My love of animals goes as far back as I can remember, probably about the time I threw out all my Barbies and played tea parties with my stuffed animal collection. Dogs have always held the most of my affection though, not surprising considering they have lived by our side for thousands of years and, during that time, we have shaped each other’s history and behaviours; no other animal has such a close relationship with us.
The understanding of a beings inner thoughts is always going to be mainly theory. Who knows what is going on inside anyone’s head? During my time at university I stumbled across an article that changed the way I thought about dogs. I can’t remember verbatim, but the gist of it was - when humans point, dogs look to the direction we’re pointing, not at our hands. This may not seem like a particular talent to us clever humans, but only a few species hold this special skill. In fact, a study comparing chimpanzees and dogs suggested that, although chimpanzees could also follow directional gestures, dogs understood pointing as a communication cue better. Which is crazy! Chimps have hands and fingers, dogs have paws and yet dogs understand the concept of pointing better!
We all love dogs (if you don’t, you should do!) scientists are no different. Dogs love us back, and their eagerness to please has made them perfect lab partners (no pun intended). Chaser the collie is famous for knowing and remembering the 1022 unique names of all her toys. She can even guess the name of toys she has never seen before by a process of elimination from the names she already knows. Chaser does have a psychology professor for an owner and has trained intensively to gain this knowledge, but your typical trained family pet can have a vocab of up to 165 words. The top 20% smartest dogs can get up to around 250 words, which is the same vocabulary size as a 2 ½ year old child.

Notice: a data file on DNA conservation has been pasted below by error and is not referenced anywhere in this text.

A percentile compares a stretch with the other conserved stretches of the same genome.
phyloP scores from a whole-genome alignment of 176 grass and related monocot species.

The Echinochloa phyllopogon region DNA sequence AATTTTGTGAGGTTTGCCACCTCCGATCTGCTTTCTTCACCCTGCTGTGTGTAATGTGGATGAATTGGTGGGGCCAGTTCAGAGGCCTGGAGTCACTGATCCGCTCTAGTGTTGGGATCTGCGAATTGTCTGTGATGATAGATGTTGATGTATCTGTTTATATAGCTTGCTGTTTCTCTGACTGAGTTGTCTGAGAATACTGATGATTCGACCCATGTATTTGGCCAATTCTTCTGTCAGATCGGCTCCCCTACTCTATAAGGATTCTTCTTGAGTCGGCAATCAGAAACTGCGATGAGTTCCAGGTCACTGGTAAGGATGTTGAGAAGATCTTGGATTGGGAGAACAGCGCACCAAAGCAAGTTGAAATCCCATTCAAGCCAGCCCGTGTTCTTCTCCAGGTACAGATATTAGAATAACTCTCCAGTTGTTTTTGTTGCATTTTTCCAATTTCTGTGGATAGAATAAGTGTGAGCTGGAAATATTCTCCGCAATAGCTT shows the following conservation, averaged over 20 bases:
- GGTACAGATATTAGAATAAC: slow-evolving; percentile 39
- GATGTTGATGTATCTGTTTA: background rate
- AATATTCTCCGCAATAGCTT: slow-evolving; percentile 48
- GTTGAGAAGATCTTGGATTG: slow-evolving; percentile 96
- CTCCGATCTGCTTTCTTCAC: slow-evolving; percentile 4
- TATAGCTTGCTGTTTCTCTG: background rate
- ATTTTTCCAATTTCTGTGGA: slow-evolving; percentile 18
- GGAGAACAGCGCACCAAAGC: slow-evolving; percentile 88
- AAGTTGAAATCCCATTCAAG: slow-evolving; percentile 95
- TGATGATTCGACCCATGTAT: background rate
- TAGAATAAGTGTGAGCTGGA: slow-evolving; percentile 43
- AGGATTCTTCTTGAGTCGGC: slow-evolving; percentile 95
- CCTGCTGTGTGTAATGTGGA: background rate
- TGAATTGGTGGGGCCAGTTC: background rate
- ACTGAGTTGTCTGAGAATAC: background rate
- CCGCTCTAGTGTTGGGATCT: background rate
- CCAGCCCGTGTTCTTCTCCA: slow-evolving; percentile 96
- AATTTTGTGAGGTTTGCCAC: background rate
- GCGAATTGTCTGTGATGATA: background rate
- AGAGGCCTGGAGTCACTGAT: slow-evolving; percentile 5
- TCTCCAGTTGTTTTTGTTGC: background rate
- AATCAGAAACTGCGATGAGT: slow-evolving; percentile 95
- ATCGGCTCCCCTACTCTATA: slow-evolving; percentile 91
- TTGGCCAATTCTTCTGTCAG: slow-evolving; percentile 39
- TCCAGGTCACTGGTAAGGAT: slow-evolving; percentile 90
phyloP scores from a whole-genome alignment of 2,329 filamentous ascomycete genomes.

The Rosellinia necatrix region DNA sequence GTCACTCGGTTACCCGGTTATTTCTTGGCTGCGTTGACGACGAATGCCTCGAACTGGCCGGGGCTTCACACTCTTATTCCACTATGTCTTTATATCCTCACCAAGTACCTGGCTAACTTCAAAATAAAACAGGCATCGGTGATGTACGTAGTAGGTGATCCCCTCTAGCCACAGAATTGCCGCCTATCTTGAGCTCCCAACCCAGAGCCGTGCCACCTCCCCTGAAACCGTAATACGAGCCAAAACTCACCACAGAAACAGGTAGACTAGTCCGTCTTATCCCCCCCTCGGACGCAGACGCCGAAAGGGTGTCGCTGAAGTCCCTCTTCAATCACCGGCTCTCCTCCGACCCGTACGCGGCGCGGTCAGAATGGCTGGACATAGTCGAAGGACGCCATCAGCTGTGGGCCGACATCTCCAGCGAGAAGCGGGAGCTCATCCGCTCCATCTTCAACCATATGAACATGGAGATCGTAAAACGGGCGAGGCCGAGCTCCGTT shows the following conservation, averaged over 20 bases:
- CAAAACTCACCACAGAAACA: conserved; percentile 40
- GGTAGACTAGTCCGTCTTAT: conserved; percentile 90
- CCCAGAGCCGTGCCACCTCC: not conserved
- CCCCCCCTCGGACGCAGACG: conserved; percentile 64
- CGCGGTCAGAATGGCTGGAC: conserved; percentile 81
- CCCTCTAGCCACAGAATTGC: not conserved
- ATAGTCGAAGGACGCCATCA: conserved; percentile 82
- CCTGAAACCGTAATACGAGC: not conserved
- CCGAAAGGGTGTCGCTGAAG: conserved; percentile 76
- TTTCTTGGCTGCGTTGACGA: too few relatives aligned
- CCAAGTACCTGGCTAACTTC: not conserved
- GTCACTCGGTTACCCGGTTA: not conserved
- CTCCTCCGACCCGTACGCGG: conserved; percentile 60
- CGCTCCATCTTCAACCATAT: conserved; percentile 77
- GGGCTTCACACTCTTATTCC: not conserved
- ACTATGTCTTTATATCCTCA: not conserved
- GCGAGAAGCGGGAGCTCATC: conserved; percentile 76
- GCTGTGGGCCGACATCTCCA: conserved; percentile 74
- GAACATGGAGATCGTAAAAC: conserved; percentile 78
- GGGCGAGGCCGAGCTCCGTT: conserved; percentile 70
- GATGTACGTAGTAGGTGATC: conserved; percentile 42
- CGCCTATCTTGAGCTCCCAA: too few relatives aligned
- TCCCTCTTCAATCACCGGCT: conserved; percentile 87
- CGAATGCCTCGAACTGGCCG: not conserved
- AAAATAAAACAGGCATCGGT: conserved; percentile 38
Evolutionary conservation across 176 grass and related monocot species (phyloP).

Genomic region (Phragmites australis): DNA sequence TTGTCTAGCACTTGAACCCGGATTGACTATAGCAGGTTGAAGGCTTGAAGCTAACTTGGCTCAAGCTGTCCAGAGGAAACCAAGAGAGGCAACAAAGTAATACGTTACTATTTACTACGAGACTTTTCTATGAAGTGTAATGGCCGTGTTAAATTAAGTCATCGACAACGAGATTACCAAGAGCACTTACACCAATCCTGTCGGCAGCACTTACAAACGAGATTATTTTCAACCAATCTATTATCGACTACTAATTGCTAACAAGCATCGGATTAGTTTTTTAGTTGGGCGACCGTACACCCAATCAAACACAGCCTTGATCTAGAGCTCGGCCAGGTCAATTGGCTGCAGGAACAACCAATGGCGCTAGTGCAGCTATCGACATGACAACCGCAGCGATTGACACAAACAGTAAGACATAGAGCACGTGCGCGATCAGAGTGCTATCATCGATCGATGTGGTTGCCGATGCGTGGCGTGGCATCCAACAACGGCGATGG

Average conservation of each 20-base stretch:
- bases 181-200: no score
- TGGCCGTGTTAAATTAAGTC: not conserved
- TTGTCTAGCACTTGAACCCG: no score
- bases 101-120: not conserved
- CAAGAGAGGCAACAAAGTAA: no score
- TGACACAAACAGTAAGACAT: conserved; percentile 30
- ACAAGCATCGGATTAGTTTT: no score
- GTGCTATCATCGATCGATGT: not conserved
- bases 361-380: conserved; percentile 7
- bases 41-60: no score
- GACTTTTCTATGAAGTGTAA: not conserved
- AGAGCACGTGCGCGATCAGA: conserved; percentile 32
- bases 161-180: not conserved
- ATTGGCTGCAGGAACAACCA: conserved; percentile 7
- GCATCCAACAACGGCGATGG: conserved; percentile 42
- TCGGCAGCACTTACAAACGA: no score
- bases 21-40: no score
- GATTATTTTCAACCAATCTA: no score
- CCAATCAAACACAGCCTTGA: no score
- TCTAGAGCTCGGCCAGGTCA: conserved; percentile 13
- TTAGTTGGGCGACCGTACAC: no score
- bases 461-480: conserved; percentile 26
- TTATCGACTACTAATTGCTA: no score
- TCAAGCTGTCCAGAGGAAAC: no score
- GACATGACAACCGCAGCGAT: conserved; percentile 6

Most species of animal are pretty hard to persuade to keep still, dogs of course are an exception.
Brain scans have allowed scientists to get that one step closer to knowing what is going on inside those fluffy noggins.
In particular, one study has shown that dogs do not just listen to tone of voice, rather they pay attention to the words that go along with it. Not to say that a dog won’t wag his tail if you spout utter nonsense in a friendly voice! However, dogs give the best reaction when they understand the words
and the positive tone of voice. This is not a physical reaction, but the chemical reaction in the reward centre of the brain, showing how much they enjoy knowing they’ve been praised! This skill takes both sides of the brain working together to achieve, which is actually similar to the way that humans process language.
Go back 100 years or so, scientists thought that animals were comparable to machines with simple behavioural outputs from simple stimulus inputs. All you have to do is look a little closer to realise it is a little more complicated than that.
Dogs can understand a great deal and language is a fantastic training tool; we can use it to make our dogs everyday lives a bit easier. It can help them understand and make the right choices.
Remember how dogs have the vocabulary of a 2 year old? They also have similar impulse control! Most of our PAWS pack members will do anything for a treat; Aoife the Spaniel eagerly climbs everything she finds for bonus agility treats whilst Willow, the energetic crazy Cockerpoo, will snap to an attentive stand-still.
Skye the Collie is another intelligent PAWS pack member who has deduced that dogs will get a treat for sitting still for a photo. She sees the camera and has linked it to treats; it doesn’t matter who is being photographed, once the camera is out treats are going to happen!
To help Skye, and the other members of the PAWS pack understand sharing we have started using names when handing out treats. Now instead making an opportunistic dash for any treats she will happily sit and wait for her name to be called, understanding that other pack member’s treats are their own.
It’s a small thing, but simple use of language has prevented disruptive behaviour, encouraged good behaviour and eased treat- related tension in the group. This means a happier and relaxed group who can just focus on enjoying their adventures.
So what’s the lesson for today? Talk to your dogs, they’re listening! Use simple, clear instructions and tone of voice to match; imagine talking to a toddler. Dogs are so human focused, their survival as a species has depended on their ability to understand us. Isn’t it only fair we take the time to try and understand them back.